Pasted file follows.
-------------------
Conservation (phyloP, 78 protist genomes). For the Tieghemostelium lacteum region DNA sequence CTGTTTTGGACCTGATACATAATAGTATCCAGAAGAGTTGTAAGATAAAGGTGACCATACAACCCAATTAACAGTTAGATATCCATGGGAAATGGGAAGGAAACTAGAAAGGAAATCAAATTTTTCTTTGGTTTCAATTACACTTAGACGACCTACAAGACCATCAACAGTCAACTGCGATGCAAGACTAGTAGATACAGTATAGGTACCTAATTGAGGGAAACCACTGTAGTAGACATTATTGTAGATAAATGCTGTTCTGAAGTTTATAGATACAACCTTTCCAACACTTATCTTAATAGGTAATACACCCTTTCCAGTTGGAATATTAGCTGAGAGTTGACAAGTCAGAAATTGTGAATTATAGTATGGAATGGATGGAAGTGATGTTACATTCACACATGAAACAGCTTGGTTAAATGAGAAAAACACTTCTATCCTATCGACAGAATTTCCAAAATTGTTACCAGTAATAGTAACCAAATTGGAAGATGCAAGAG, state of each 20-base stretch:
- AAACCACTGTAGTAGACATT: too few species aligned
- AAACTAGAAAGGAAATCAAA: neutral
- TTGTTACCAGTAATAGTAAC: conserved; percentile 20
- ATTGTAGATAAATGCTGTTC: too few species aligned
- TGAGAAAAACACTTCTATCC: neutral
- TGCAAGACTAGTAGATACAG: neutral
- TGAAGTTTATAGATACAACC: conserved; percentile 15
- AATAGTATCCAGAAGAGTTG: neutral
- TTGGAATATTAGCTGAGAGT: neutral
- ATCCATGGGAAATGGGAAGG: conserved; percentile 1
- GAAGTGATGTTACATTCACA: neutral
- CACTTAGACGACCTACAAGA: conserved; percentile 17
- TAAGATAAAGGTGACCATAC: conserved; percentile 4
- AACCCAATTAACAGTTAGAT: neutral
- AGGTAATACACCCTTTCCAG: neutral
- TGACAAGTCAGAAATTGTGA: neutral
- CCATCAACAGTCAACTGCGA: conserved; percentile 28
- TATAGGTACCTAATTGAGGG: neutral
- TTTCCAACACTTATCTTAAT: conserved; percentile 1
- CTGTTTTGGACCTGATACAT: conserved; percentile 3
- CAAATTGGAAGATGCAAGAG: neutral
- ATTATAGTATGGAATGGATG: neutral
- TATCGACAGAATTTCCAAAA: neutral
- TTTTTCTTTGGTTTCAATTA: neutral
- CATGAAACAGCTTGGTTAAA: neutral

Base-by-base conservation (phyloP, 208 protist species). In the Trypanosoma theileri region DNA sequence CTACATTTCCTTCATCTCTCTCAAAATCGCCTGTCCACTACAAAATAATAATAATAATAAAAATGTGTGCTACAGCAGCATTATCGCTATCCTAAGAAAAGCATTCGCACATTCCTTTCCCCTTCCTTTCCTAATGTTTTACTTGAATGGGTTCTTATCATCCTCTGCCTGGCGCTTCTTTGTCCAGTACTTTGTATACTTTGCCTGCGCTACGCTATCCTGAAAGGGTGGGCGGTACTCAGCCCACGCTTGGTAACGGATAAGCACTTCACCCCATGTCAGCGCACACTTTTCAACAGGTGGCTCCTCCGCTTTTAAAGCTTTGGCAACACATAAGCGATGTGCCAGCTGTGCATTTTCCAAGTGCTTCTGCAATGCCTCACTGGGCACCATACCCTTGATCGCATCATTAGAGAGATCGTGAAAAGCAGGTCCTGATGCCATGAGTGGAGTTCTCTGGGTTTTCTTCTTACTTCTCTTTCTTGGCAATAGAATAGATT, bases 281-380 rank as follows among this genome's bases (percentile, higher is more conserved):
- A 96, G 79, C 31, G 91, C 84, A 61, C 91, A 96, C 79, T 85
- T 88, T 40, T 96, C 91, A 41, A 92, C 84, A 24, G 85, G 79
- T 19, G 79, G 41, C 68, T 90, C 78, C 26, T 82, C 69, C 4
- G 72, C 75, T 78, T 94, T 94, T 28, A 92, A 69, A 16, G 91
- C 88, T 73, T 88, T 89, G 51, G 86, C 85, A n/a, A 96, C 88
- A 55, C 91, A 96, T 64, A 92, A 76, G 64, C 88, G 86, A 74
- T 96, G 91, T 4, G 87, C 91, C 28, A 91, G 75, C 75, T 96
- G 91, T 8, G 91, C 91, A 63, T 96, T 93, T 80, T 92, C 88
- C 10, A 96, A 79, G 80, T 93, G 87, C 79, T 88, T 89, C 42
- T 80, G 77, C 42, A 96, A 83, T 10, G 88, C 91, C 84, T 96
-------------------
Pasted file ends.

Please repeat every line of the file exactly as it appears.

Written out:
Conservation (phyloP, 78 protist genomes). For the Tieghemostelium lacteum region DNA sequence CTGTTTTGGACCTGATACATAATAGTATCCAGAAGAGTTGTAAGATAAAGGTGACCATACAACCCAATTAACAGTTAGATATCCATGGGAAATGGGAAGGAAACTAGAAAGGAAATCAAATTTTTCTTTGGTTTCAATTACACTTAGACGACCTACAAGACCATCAACAGTCAACTGCGATGCAAGACTAGTAGATACAGTATAGGTACCTAATTGAGGGAAACCACTGTAGTAGACATTATTGTAGATAAATGCTGTTCTGAAGTTTATAGATACAACCTTTCCAACACTTATCTTAATAGGTAATACACCCTTTCCAGTTGGAATATTAGCTGAGAGTTGACAAGTCAGAAATTGTGAATTATAGTATGGAATGGATGGAAGTGATGTTACATTCACACATGAAACAGCTTGGTTAAATGAGAAAAACACTTCTATCCTATCGACAGAATTTCCAAAATTGTTACCAGTAATAGTAACCAAATTGGAAGATGCAAGAG, state of each 20-base stretch:
- AAACCACTGTAGTAGACATT: too few species aligned
- AAACTAGAAAGGAAATCAAA: neutral
- TTGTTACCAGTAATAGTAAC: conserved; percentile 20
- ATTGTAGATAAATGCTGTTC: too few species aligned
- TGAGAAAAACACTTCTATCC: neutral
- TGCAAGACTAGTAGATACAG: neutral
- TGAAGTTTATAGATACAACC: conserved; percentile 15
- AATAGTATCCAGAAGAGTTG: neutral
- TTGGAATATTAGCTGAGAGT: neutral
- ATCCATGGGAAATGGGAAGG: conserved; percentile 1
- GAAGTGATGTTACATTCACA: neutral
- CACTTAGACGACCTACAAGA: conserved; percentile 17
- TAAGATAAAGGTGACCATAC: conserved; percentile 4
- AACCCAATTAACAGTTAGAT: neutral
- AGGTAATACACCCTTTCCAG: neutral
- TGACAAGTCAGAAATTGTGA: neutral
- CCATCAACAGTCAACTGCGA: conserved; percentile 28
- TATAGGTACCTAATTGAGGG: neutral
- TTTCCAACACTTATCTTAAT: conserved; percentile 1
- CTGTTTTGGACCTGATACAT: conserved; percentile 3
- CAAATTGGAAGATGCAAGAG: neutral
- ATTATAGTATGGAATGGATG: neutral
- TATCGACAGAATTTCCAAAA: neutral
- TTTTTCTTTGGTTTCAATTA: neutral
- CATGAAACAGCTTGGTTAAA: neutral

Base-by-base conservation (phyloP, 208 protist species). In the Trypanosoma theileri region DNA sequence CTACATTTCCTTCATCTCTCTCAAAATCGCCTGTCCACTACAAAATAATAATAATAATAAAAATGTGTGCTACAGCAGCATTATCGCTATCCTAAGAAAAGCATTCGCACATTCCTTTCCCCTTCCTTTCCTAATGTTTTACTTGAATGGGTTCTTATCATCCTCTGCCTGGCGCTTCTTTGTCCAGTACTTTGTATACTTTGCCTGCGCTACGCTATCCTGAAAGGGTGGGCGGTACTCAGCCCACGCTTGGTAACGGATAAGCACTTCACCCCATGTCAGCGCACACTTTTCAACAGGTGGCTCCTCCGCTTTTAAAGCTTTGGCAACACATAAGCGATGTGCCAGCTGTGCATTTTCCAAGTGCTTCTGCAATGCCTCACTGGGCACCATACCCTTGATCGCATCATTAGAGAGATCGTGAAAAGCAGGTCCTGATGCCATGAGTGGAGTTCTCTGGGTTTTCTTCTTACTTCTCTTTCTTGGCAATAGAATAGATT, bases 281-380 rank as follows among this genome's bases (percentile, higher is more conserved):
- A 96, G 79, C 31, G 91, C 84, A 61, C 91, A 96, C 79, T 85
- T 88, T 40, T 96, C 91, A 41, A 92, C 84, A 24, G 85, G 79
- T 19, G 79, G 41, C 68, T 90, C 78, C 26, T 82, C 69, C 4
- G 72, C 75, T 78, T 94, T 94, T 28, A 92, A 69, A 16, G 91
- C 88, T 73, T 88, T 89, G 51, G 86, C 85, A n/a, A 96, C 88
- A 55, C 91, A 96, T 64, A 92, A 76, G 64, C 88, G 86, A 74
- T 96, G 91, T 4, G 87, C 91, C 28, A 91, G 75, C 75, T 96
- G 91, T 8, G 91, C 91, A 63, T 96, T 93, T 80, T 92, C 88
- C 10, A 96, A 79, G 80, T 93, G 87, C 79, T 88, T 89, C 42
- T 80, G 77, C 42, A 96, A 83, T 10, G 88, C 91, C 84, T 96